• Space Colonization. (In)Famous technology personality and businessman Elon Musk claims he and his private spaceflight company SpaceX will send the first human beings to Mars at or before the year 2024, build Mars’ first city in the 2030s, and terraform Mars into an Earth-like planet throughout the 2100s.  As Musk and other billionaires seek to tame the Final Frontier, ethical concerns about the human right to and human rights in outer space must be clarified.  Most notable of these issues is that of “internality”: through lack of access and/or privilege, many humans will remain Earth-bound, with “no true escape… from the atomic bomb, terrorism, or the ecological crisis, which is already dramatically destroying our environment” (Calanchi, Farina & Barbanti, 2017, p. 215).  Stoner (2017) presents another arresting argument: space colonization is an inherently invasive act (a resurrection of the horrors of “New World” colonialism, nonetheless) and threatens to displace or destroy life on any extraterrestrial bodies that humans colonize.  Before hightailing it across outer space, perhaps our species should instead focus on the human rights crises on our home planet.
A view of outer space from the Hubble Telescope
NASA’s Hubble Telescope Finds Potential Kuiper Belt Targets for New Horizons Pluto Mission. Source: NASA Goddard Space Flight Center, Creative Commons

The Age of Human Rights?

Eighteen years ago, former UN Secretary-General Kofi A. Annan penned an editorial for Project Syndicate Magazine, lauding the fact that the UN and its member states broadly coalesced around the norm of human rights: “Above all we have committed ourselves to the idea that no individual – regardless of gender, ethnicity or race – shall have his or her human rights abused or ignored.” Cautiously optimistic from the international community’s recent outrage towards massive human rights violations and movement towards protecting vulnerable populations, Annan proclaimed that the 21st century will be the “Age of Human Rights”.  Annan’s optimism stemmed from his observation that global civil society had, in the span of 52 years, began to take seriously extrajudicial violence both within and between member states.  There is another reason to be optimistic as well.  Humans in the current day have a universal language, mechanism, and procedure to prevent global catastrophe; this was not the case leading up to the last catastrophe – World War II.

Human rights are not static concepts – they are constantly defined and redefined through developments in research, policy, and practice.  Human rights are also ideal forms – translating abstract concepts from documents such as the UDHR into the messy world of lived experience is a Herculean task.  The idea of human rights is challenged by both thought and behavior, whether the ideology of nationalism or the actions of genocidaires.  Human rights are claimed, in the sense that each one of us has a responsibility to report suspected human rights violations, to defend the notion of universal human rights from potential spoilers, and to self-advocate in instances where our rights might be diminished.  The human rights movement must also be forward-looking, anticipating future dangers well before they happen, pre-emptively codifying human rights to account for the scientific and ethical progression of human civilization.  The human rights movement is an opportunity for humanity to write its own rulebook, guiding our approach to thorny issues such as climate change, AI, genetic engineering, and space colonization.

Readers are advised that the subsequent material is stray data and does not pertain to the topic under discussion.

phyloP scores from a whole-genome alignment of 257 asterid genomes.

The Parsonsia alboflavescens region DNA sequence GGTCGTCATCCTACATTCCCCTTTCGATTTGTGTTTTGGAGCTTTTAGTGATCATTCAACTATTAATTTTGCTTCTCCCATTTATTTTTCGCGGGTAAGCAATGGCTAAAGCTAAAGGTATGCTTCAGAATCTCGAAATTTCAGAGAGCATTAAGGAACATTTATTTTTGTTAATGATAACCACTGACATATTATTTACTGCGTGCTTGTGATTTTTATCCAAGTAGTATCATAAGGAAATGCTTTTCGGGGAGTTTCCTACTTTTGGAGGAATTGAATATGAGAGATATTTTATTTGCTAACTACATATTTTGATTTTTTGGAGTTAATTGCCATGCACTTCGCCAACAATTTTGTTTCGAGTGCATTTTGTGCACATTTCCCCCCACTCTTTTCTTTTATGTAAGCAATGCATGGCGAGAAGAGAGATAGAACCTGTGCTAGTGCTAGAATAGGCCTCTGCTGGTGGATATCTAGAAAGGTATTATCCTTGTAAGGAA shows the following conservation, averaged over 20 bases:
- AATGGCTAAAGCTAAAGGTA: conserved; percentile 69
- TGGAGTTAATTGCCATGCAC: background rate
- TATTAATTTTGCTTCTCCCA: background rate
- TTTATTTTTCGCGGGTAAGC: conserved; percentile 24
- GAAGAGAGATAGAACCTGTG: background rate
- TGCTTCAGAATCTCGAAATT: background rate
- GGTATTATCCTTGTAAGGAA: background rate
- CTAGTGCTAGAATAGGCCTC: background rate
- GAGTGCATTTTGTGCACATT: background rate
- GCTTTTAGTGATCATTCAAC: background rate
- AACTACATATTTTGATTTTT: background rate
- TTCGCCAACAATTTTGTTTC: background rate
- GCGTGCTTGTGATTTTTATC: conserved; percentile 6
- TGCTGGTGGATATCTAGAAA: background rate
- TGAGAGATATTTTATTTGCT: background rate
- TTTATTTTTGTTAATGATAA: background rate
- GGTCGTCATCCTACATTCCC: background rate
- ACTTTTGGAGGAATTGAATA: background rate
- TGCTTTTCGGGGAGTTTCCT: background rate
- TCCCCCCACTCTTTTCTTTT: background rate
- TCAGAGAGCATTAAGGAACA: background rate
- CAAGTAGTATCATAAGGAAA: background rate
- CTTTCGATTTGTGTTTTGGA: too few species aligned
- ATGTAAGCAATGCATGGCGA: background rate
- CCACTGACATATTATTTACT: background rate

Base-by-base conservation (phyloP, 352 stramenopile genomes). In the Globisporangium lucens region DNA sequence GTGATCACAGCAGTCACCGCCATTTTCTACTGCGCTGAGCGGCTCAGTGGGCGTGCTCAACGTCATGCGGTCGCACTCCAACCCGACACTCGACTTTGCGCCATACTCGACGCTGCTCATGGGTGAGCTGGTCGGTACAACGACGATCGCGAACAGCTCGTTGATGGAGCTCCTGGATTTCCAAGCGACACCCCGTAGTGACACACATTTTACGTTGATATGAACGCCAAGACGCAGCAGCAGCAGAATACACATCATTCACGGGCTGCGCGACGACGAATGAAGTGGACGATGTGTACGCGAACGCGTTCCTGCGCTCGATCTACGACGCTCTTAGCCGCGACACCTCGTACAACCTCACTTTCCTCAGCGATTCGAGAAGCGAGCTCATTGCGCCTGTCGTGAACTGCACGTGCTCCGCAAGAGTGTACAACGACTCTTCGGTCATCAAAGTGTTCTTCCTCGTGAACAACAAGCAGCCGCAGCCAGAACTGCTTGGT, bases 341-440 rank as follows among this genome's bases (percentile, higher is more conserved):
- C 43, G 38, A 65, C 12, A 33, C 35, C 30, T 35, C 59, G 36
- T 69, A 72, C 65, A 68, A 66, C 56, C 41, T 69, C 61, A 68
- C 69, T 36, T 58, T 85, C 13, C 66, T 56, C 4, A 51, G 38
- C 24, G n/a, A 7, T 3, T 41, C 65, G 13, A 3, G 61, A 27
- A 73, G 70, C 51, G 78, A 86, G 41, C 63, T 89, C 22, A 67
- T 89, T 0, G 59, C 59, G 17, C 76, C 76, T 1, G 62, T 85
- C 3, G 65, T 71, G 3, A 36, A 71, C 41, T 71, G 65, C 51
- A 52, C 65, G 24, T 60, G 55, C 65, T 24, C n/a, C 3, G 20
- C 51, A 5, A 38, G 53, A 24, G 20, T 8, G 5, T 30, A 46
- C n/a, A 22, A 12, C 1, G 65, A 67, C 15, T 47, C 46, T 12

These and more profound challenges await our species in the coming years, and an adaptive, cogent, and enforceable doctrine of human rights will prepare humanity to successfully transform these challenges into opportunities for growth for the human species.  This growth is utterly contingent upon a global commitment to the idea of human rights – that all individuals deserve a free and full life, dignified by our shared human condition and experience.  If the Age of Human Rights is indeed here, the global community should adopt an outlook of futurism in human rights: looking into the coming years, taking stock of critical issues on the horizon, and utilizing the human rights movement to brace global civil society for the coming winds of change.  It is not enough that the Age of Human Rights decries violence in all of its forms.  To future generations, the Age of Human Rights must be known for its foresight identifying, preventing, and transforming global and (perhaps) extraterrestrial challenges for the betterment of all humankind.

This post was originally written for the 70th anniversary of the Universal Declaration of Human Rights (December 10, 2018).


Calanchi, A., Farina, A. & Barbanti, R. (2017). An eco-critical cultural approach to Mars colonization. Forum for World Literature Studies, 9(2), 205-216.

Cornescu, A. V. (2009). The generations of human’s rights.  Days of Law, Conference Proceedings.  Masaryk University.

Risse, M. (2018). Human rights and artificial intelligence: An urgently needed agenda. Cambridge, MA: Carr Center for Human Rights Policy.

Saito, N. T. (1996). Beyond civil rights: Considering “Third Generation” international human rights law in the United States. The University of Miami Inter-American Law Review, 28(2), 387-412.

Stoner, I. (2017). Humans should not colonize Mars. Journal of the American Philosophical Association, 3(3), 334-353.